“Instead of workers competing with each other for jobs that are scarce, employers are competing with each other to attract workers”

“In June, employment in leisure and hospitality industry increased by 343,000, as pandemic-related restrictions continue to ease in some parts of the country,” ​with over half the job gains going to food service and drinking places, which added more than 194,000 employees, according to the US Bureau of Labor Statistics Employment Situation report​ released July 2.

Likewise, retail trade added 67,000 jobs in June, most of which went to clothing and clothing accessories stores (+28,000), general merchandise stores (+25,000), miscellaneous store retailers (+13,000) and automobile dealers (+8,000), according to the report.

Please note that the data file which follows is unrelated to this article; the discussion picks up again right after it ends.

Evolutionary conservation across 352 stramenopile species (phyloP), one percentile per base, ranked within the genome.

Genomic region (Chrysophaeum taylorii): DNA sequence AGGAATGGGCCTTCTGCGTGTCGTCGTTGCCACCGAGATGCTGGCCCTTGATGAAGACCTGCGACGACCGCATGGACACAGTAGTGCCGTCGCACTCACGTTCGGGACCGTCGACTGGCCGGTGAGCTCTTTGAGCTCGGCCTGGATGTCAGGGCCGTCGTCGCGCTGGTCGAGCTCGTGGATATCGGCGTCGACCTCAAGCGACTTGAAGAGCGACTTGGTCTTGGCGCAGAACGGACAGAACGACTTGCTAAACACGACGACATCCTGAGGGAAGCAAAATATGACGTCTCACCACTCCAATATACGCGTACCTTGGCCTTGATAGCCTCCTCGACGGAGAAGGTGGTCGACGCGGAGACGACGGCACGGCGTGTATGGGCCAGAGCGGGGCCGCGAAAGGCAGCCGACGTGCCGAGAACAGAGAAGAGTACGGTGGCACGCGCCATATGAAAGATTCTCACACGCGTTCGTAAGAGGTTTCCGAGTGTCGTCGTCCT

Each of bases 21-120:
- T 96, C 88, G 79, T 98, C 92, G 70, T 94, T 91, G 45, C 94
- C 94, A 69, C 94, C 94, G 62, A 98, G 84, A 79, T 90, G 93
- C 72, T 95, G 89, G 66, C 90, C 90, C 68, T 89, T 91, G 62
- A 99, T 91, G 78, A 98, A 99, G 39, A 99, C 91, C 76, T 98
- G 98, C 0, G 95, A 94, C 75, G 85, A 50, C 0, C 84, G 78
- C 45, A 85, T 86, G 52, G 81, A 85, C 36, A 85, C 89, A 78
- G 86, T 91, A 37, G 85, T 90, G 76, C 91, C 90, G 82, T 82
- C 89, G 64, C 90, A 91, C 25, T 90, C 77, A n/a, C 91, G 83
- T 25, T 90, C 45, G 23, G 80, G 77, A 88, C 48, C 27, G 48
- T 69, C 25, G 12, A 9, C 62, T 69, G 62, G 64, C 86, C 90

It added, these gains were partially offset by approximately 13,000 losses in food and beverage stores and 7,000 in health and personal care stores.

At the same time, CPG industry employment remained unchanged from May with 2,085,000 jobs in June – woefully short of what is necessary to fill the 380,000 openings in non-durable manufacturing, which includes CPG, according to the Consumer Brands Association.

This labor shortage falls against a backdrop of ongoing elevated demand for CPG products consumed at-home, CBA adds, noting that demand for CPG products rose 7.4% in May compared to the same time last year, which was significantly higher than the prior year due to lockdowns in place at the time.

At the same time, the food and beverage industry is struggling to find sufficient employees, so too is the trucking industry, which further compounds the negative impact of the employment landscape.

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